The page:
Alumnus to receive Emmy Award
February 23, 2017
Answer: This person will receive a Lifetime Achievement Award from the Daytime Emmys on April 28th.
Question: Who is Harry Friedman, Executive Producer of the hit game shows Wheel of Fortune and Jeopardy!?
That would be correct, but even more noteworthy is that Friedman is an Omaha Central alumnus. He graduated from Central in 1964, and it is hard for him to believe that he has been in the television business for so long. “It feels amazing,” Friedman said on winning the award. “I guess it’s true that time flies when you’re having fun.”
Even though Friedman has attended multiple awards ceremonies, won thirteen Daytime Emmys and been inducted into the receiving an award is still something he is not quite used to. “I still get that knot in my stomach, “ Friedman said. “And knowing how special this award is could make it a challenge to keep my emotions in check.”
How has Friedman been so successful and reached incredible heights in his career? Love, mostly. He loves not only television but the act of learning. Friedman is constantly reminded by a quote from Albert Einstein: “Once you stop learning you start dying.”
Friedman arrived in Los Angeles in 1971 without a job or contacts, something vital in the television industry. He was able to earn himself a job as a writer for The Hollywood Squares and worked his way up the industry. In 1994, Sony Pictures was looking for a new producer to freshen up their programming. Friedman got the job as producer of Wheel of Fortune in 1995, and added on Jeopardy! to his duties in 1997. Finally, in 1999, Friedman was named Executive Producer of both shows.
Did he believe he would become a producer of two of the most successful game shows on television? Well, somewhat. “I always believed I would have some connection to the entertainment industry,” Friedman said. “And as much as I was always encouraged to dream big, I never imagined there could possibly be a job as rewarding as the one I have now.”
A day on set for Friedman is miles away from typical. Every season, 195 Wheel of Fortune and 230 Jeopardy! episodes are taped, both of which require six weeks of tape days. Even when Friedman and his crew are not in the studio, something is taking up their time. They could be in pre-production or post-production, conducting contestant auditions, developing mobile games and apps, working with their social media team to extend audience outreach, and the list goes on endlessly. “That’s just a sampling,” Friedman said. “It’s never dull around here!”
While Friedman has championed a collection of innovations to his shows over the years, the challenge to keep programming interesting persists. He cited the struggle as one of the hardest parts of his position. However, being an executive producer of a game show has its highlights. “I love it when people tell me how important our shows are in their lives,” Friedman said. “Especially if watching Wheel Of Fortune or Jeopardy! is a valued family tradition.”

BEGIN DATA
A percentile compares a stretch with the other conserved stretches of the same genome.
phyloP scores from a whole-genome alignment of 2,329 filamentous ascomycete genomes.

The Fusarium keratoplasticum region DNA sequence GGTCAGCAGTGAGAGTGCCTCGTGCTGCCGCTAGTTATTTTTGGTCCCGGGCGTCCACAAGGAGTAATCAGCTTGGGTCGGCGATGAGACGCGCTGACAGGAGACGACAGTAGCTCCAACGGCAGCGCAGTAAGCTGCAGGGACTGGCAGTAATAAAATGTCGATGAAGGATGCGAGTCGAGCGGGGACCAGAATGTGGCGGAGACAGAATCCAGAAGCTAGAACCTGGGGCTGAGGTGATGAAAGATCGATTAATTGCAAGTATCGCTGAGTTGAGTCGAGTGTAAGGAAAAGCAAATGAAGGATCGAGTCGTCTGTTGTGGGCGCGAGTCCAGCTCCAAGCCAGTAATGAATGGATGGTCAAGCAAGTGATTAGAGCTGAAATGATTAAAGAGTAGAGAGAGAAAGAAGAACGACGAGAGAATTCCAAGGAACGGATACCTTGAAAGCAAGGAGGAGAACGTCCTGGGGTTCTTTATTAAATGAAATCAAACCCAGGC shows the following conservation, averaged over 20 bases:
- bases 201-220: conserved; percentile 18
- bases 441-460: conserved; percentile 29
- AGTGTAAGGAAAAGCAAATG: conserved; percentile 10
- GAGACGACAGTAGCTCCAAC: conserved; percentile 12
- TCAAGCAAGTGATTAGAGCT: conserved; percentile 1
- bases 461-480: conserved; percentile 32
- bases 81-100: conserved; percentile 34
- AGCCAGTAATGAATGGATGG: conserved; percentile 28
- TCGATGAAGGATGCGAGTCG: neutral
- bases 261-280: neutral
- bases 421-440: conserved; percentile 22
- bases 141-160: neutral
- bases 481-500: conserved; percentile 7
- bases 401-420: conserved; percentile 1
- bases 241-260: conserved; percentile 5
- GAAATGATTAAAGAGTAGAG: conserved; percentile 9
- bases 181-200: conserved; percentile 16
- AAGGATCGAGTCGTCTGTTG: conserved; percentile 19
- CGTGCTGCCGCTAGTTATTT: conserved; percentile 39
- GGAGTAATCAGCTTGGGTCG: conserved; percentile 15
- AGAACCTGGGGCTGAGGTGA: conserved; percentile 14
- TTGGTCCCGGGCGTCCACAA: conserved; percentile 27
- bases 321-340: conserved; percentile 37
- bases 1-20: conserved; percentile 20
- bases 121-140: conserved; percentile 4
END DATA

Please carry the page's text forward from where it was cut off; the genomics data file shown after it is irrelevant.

As for his memories of Omaha Central, there exists too many in his mind to reminisce on just one. However, as the fourth member of his family to attend, he knew what to expect and what his teachers and peers would expect of him. “I can’t imagine that there could possibly have been a better time or place to grow up.”
One person he would like to thank for helping him to get where he is, Friedman said, is Rod Walker, who headed the vocal music department that last three years he attended. “He inspired, cajoled, pushed and encouraged us into being a far better group of singers and performers than we thought we could be,” Friedman said. The two are still in contact through Facebook.
For those who might be interested in getting into television, Friedman believes the area of work has expanded tenfold since he began. Back then, careers in the field were limited to local stations and networks. Now, the opportunities and outlets for content are endless. “Today, the ‘television industry’ is broader and more diverse and dynamic than ever,” Friedman said. “[It] encompasses production companies, syndicators, cable systems and networks, streaming services, digital distribution, advertising, marketing, social media platforms and much, much more.”
Friedman also stated that a keen eye for business trends are key to being an asset in the job field. Attention to detail counts when applying for a job, so he recommends checking one’s resume and cover letter for grammar, punctuation and spelling errors. One last piece of advice: “Be willing to take an entry level position, even if it may not be exactly what you’re looking for.”
Reflecting upon his journey, Friedman believes that everything about his journey from someone who wanted to be in the industry to a Lifetime Achievement Award winner was all meant to happen, good or bad. “I wouldn’t change a thing,” Friedman said. “I’ve learned as much from the bumps, bruises and disappointments as from the successes.”